Gounod: Symphonies Nos. 1 & 2
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Gounod: Symphonies Nos. 1 & 2

Iceland Symphony Orchestra, Jan Pascal Tortelier

After winning the Prix de Rome for his cantata Fernand in 1839 and spending two years in Rome, Gounod should have gone on to study in Germany, but he managed in 1842 to persuade the authorities that he should remain in Rome to work on a symphony.

In 1843 he visited Mendelssohn who (while trying to dissuade him from wasting his time on Goethe’s Faust!) urged him to write another symphony. We do not know how much of the First Symphony Gounod had completed by then, but it is not surprising that Mendelssohn figures as one of the key influences on both symphonies. After performances of individual movements in 1855, premieres were given of the First Symphony on 4 March that year and of the Second Symphony on 13 February 1856.

Yan Pascal Tortelier and his Iceland Symphony Orchestra demonstrate outstanding precision and musicality in these unjustly neglected works. This album is recorded in surround sound.

Review

Being so opera-centric as I am, it was not until this CD fell into my hands that I discovered Gounod was in fact a great symphonist. Under the baton of Yan Pascal Tortelier, the Iceland Symphony Orchestra brings us a fine recording of Gounod’s two epic symphonies, the first likely influenced by time spent with friend Felix Mendelssohn, and the second paying obvious homage to Beethoven.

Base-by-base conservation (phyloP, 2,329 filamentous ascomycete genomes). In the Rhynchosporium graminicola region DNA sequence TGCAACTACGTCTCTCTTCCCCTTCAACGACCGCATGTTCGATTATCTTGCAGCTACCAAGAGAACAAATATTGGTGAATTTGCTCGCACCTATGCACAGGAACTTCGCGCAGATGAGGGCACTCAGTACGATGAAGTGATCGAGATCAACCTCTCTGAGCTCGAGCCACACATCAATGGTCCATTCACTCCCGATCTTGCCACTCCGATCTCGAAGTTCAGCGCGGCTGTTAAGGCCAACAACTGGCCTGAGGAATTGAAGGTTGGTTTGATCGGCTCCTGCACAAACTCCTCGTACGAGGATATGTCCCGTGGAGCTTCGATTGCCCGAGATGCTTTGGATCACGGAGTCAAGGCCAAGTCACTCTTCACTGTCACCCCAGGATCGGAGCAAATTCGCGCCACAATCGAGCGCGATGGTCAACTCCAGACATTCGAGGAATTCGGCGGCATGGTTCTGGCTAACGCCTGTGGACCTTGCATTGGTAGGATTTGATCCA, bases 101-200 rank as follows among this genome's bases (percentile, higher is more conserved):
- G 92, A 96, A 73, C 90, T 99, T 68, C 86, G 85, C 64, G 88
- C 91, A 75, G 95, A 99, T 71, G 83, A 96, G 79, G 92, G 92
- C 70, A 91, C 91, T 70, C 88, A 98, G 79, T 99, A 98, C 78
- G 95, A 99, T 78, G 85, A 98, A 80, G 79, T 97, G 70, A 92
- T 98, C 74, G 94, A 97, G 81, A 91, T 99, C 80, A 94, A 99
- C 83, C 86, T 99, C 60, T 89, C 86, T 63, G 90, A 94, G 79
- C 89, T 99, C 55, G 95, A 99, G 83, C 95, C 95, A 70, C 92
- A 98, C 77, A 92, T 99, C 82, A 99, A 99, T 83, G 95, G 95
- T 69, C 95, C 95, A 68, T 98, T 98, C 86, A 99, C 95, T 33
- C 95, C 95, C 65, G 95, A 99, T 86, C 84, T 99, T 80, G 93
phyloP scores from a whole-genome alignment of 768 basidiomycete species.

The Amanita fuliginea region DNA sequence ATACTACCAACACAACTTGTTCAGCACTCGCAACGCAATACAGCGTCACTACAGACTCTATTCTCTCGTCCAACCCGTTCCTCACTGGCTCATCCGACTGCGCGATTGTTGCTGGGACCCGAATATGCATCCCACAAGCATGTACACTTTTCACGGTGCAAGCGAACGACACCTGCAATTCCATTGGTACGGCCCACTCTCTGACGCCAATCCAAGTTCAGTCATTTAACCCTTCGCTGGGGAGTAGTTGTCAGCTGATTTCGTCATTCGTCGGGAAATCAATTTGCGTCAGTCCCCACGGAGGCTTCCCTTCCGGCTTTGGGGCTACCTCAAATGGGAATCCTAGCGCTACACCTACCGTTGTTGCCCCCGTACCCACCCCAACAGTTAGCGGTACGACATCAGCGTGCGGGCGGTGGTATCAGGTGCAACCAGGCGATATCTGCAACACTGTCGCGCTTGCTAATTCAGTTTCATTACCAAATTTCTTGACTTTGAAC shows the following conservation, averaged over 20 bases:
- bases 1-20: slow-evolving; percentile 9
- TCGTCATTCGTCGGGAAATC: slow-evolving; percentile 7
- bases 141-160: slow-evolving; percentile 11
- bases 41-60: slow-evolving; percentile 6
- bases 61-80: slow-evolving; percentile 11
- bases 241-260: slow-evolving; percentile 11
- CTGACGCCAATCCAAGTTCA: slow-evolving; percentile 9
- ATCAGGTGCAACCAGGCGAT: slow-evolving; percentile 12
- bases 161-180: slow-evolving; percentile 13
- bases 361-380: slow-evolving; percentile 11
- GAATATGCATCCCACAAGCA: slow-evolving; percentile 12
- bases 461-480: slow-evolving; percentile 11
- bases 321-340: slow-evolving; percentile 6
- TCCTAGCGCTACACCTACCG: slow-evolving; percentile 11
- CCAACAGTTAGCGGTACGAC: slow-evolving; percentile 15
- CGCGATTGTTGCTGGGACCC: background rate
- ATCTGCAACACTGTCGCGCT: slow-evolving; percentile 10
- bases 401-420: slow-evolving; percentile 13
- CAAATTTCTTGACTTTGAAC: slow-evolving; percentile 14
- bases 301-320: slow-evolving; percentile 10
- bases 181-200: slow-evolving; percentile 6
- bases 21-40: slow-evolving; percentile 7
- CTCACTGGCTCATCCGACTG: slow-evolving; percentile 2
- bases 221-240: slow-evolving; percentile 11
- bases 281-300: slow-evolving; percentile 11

Operatic drama links the two – unsurprising, considering Gounod was primarily an opera composer. It’s unusual to hear his music without singing, and at some climactic points in either symphony I did expect to hear a soprano soaring above the orchestra. However, that is not to say that Gounod’s symphonic music is in any way lacking – far from it.

Symphony No. 2 is a lesson in fine symphonic writing, opening with two triumphant chords à la Beethoven’s ‘Eroica’ Symphony. As mentioned in the liner notes, the final movement begins with ‘superficial jollity’, but ‘Beethovenian seriousness’ is eventually restored, and we are treated to a suitably epic and uplifting finale. Symphony No. 1 is by contrast gentler and perhaps even more classical in style and occasionally reserved manner. Tortelier and the Iceland Symphony Orchestra bring Gounod’s orchestral music to bubbling, optimistic life.


Alexandra Mathew is a classical music specialist at Readings Carlton.

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